Social media is a topic which stirs debate among friends, families, colleagues and partners on a daily basis…

“Sophie, please can you put your phone away — we’re about to have Christmas dinner.”

As a social media “professional”, I love what it can do for brands and businesses in creating communities and growing engagement among customers. I’m one of those geeks who finds the easiest way to start a conversation with someone, is by saying, “Corrr, have you seen so and so’s new Instagram campaign?!”I get it.

Yesterday, I was scrolling through Twitter when I saw another social media contact share a link to I curiously clicked the link and was taken to a page where you could purchase photos for the “perfect” Instagram feed. Take a look at some of the packages on offer:

While scrolling through in awe at the options available, I briefly thought, “This must be some sort of joke. Would people really buy a package of fake photos?” Intrigued, I clicked “Buy photos” to see what the next step in the process would be. It was then I was met by this:

I experienced several emotions when I saw this:

  • Embarrassment — that I even thought this could be a real service
  • Reflection — how many times I have I seen something on Facebook or Instagram, which made me question the value of good things I have?
  • Respect — for the organisation behind this incredible campaign

Started by Sanctus, was built to highlight some of the unhealthy behaviours on social media and their harming impact on mental health.

It’s only now we’re starting to recognise the effects of constant exposure to versions of the perfect life. 62% of people feeling inadequate because of social media is not ok, but it’s not surprising either. Constant exposure to “perfect” Instagram feeds leads to one thing — comparison. Some of my friends have often commented that their Facebook feeds feel like a competition for who has the “best life”.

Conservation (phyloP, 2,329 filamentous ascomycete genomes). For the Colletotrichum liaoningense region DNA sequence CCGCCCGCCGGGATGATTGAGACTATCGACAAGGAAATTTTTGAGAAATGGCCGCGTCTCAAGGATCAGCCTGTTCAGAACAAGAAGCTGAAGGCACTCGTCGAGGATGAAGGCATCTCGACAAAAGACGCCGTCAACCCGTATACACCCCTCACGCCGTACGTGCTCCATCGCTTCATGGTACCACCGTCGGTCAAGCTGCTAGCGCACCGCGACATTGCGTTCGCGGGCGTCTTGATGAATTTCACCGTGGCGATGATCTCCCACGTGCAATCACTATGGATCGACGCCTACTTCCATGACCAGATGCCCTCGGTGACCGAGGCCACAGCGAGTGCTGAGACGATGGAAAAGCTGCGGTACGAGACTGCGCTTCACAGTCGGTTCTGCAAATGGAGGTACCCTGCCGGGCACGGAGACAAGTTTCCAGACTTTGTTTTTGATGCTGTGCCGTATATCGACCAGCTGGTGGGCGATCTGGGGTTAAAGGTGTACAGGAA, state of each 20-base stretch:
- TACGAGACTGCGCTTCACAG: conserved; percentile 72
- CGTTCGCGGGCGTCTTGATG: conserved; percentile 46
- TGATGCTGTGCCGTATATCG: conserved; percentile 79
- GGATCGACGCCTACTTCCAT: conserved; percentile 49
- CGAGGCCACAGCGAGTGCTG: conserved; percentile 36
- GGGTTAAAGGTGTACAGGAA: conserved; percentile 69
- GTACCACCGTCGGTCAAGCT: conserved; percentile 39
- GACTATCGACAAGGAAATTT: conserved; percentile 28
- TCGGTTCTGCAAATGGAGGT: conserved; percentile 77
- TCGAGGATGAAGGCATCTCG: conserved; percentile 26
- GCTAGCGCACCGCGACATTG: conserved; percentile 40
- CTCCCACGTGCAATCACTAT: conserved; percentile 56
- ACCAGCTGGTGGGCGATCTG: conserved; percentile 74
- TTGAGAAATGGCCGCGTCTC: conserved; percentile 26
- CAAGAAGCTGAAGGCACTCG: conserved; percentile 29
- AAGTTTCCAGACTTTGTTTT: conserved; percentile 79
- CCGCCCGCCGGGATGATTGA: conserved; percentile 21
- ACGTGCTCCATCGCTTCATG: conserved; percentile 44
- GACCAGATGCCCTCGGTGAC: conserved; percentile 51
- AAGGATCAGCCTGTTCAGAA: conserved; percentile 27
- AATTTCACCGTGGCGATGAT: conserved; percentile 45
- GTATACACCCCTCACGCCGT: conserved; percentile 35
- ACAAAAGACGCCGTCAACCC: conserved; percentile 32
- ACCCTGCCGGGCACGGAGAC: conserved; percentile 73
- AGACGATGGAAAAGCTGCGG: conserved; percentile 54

At the end of the day, all that matters is that you’re living the best life for you.

What makes up your perfect life is entirely up to you. The embarrassing encounters you’ve had with romantic interests. The feeling you had when you stepped off the plane and began your exploration of Thailand, New Zealand, or Italy with your best friends.

While we know all this, the pressure of social media has started to have a negative impact on millions of young people who strive to match the Instagrams of their peers. Sanctus are continuing this campaign over on their Instagram page.

I’m told that before social media, it was ok to be single. It was ok to be bloated after a big meal. And it was ok to enjoy a holiday without updating your Instagram story at every chance you got. Apparently.

Taking one of the packages from lifefaker, I’m challenging readers of this article to this:

When you next go on holiday, leave your smartphone at home. If you want to capture those views, take along a digital or polaroid camera. When you’re home, let me know how you got on and how this impacted your experience.

Leave Instagram at home. The only storage that really matters is your own memory.